If he didn't want to follow Liu Shan then why did he:
1)Want to command the army against Wei.
2)Submit a memorial to Liu Shan that Yang Yi was rebelling.

Wei Yan was 100% loyal to Shu,however his actions towards his fellow officers were treasonous.


I must argue with that. Wei Yan, to my knowledge, did nothing to the other officers, history-wise. I seem to remember a few events where other officers did stuff to HIM, but not the other way around. I'd like to see some proof of his 'treasonous' actions torwards his fellow officers.


I would also like to post something about Yang Yi, who is pretty muchly the main reason Wei Yan died. This is not a response to the above argument:

On Zhuge Liang’s many campaigns, Yang Yi would often perform his duties well. He was involved with the transportation of the supplies. With him, there was no delay, nor causes for worry making it convent. He handled military affairs well. Zhuge Liang deeply valued [Yang Yi’s] talents, as well as valued Wei Yan’s valiance and bravery. [Zhuge Liang] would often resent the fact that the two didn’t get along peacefully, and didn’t bear to take either side.

In the twelfth year [AD 234], [Yang Yi] accompanied Zhuge Liang to station at Gu Kou. Zhuge Liang died in enemy territory. Yang Yi was then in control of the army to retreat. He aslo put to death Wei Yan. He thought his merits were many and great. Enough to be suitable to replace Zhuge Liang’s authority [filling the vacuum]. 呼都尉趙正以周易筮, 卦得家人, 默然不悅. When Zhuge Liang was still alive, he indicated that Yang Yi’s nature was rash and narrow-minded. Instead thoughts were on Jiang Wan, Jiang Wan was to be the Prefect Master of Writing (shang shu ling) (II) and Inspector of Yi Zhou (yi zhou ci shi) (III). When Yang Yi arrived, he was made Instructor of the Central Army (zhong jun shi) with no actual command only appearance of rank.


To me, this shows that Yang yi is quite ambitious, and in my opinion, untrustworthy.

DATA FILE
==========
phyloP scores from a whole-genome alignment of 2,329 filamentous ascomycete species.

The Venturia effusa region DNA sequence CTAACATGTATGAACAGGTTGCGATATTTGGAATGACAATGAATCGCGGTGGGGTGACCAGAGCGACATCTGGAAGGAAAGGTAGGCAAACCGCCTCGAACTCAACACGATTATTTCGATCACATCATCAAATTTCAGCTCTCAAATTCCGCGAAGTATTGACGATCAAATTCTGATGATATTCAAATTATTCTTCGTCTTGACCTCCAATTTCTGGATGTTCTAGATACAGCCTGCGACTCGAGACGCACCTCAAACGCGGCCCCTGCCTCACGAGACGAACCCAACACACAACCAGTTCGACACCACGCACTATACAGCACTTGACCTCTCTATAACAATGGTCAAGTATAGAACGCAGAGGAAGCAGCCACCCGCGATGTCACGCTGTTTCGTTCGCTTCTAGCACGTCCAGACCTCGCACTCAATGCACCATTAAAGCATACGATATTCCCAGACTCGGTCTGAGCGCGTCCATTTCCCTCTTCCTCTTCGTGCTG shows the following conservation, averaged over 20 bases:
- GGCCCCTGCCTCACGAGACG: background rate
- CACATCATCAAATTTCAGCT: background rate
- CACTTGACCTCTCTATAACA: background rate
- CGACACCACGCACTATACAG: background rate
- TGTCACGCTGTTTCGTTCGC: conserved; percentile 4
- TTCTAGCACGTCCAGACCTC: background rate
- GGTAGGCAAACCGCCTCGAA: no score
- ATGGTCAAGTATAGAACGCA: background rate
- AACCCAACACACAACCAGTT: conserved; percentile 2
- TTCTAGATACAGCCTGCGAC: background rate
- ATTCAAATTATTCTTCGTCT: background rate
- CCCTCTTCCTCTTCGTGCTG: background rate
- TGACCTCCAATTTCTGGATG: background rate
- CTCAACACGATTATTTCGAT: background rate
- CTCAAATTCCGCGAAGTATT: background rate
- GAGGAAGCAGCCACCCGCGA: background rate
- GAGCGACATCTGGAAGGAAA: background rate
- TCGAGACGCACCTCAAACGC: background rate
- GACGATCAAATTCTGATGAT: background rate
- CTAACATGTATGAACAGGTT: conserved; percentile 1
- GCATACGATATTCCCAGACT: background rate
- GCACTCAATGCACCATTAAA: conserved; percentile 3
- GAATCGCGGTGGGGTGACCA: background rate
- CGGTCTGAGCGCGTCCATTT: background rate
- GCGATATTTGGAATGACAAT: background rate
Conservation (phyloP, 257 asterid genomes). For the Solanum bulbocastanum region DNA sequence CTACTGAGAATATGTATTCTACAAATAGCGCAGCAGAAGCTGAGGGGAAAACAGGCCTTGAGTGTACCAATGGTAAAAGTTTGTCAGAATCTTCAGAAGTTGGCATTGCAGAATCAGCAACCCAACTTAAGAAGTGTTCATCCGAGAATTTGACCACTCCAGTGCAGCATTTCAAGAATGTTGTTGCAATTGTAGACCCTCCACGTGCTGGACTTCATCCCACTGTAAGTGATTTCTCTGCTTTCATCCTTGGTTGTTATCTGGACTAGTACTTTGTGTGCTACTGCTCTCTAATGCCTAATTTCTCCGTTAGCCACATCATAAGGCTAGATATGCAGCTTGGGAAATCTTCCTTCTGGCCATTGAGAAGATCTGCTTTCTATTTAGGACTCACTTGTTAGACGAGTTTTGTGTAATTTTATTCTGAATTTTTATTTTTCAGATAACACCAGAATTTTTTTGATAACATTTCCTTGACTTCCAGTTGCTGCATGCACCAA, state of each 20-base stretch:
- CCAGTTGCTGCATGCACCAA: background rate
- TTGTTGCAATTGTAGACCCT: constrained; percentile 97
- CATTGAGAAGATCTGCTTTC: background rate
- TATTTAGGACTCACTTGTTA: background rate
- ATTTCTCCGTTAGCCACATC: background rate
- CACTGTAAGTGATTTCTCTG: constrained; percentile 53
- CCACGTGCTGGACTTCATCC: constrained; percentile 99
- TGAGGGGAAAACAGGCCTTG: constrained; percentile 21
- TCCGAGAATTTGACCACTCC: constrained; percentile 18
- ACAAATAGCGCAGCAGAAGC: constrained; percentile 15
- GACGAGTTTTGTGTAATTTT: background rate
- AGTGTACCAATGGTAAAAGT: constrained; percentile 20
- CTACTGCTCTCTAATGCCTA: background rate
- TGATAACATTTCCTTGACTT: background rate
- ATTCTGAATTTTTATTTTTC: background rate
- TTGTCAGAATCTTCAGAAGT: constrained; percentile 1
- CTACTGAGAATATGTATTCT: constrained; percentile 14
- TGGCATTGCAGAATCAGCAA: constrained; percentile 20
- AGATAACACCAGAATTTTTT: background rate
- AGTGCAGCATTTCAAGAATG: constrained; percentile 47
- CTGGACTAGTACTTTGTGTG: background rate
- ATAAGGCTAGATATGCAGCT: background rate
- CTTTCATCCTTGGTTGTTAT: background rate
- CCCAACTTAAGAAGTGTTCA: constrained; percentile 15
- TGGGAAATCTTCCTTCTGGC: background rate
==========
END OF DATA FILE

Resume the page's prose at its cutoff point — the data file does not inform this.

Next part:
Yang Yi disliked Fei Yi and would often talk in front and behind him. He expressed to him saying: “Formerly when the Prime Minister had died, I could have taken the army over to Wei. Then I wouldn’t have came down to this predicament. Things can’t be changed, it really makes one regret the past!”


This confirms my above post.
Stedfel
Scholar of Shen Zhou
 
Posts: 709
Joined: Sat Dec 27, 2003 8:33 am

Unread postby deathgrave » Mon Jul 26, 2004 11:40 am

In my opinion Wei Yan was rebellious but not in the way Zhuge thought.

He was a fierce, aggressive general and since Zhuge was pretty poor at dealing with people. (Liu Bei was good with people but since he was dead at this time...) Zhuge obviously didnt trust him. (I could refer to the Ma Su incident but i wont! :D )

There is also no proper truth in the betrayal of Shu by Wei Yan.

And would Wei have even wanted/needed him with all their military might? , i dont think so.
deathgrave
Apprentice
 
Posts: 24
Joined: Mon Jul 26, 2004 11:23 am

PreviousNext

Return to Sanguo Yanyi Symposium

Who is online

Users browsing this forum: Google [Bot] and 11 guests

Copyright © 2002–2008 Kongming’s Archives. All Rights Reserved

 
cron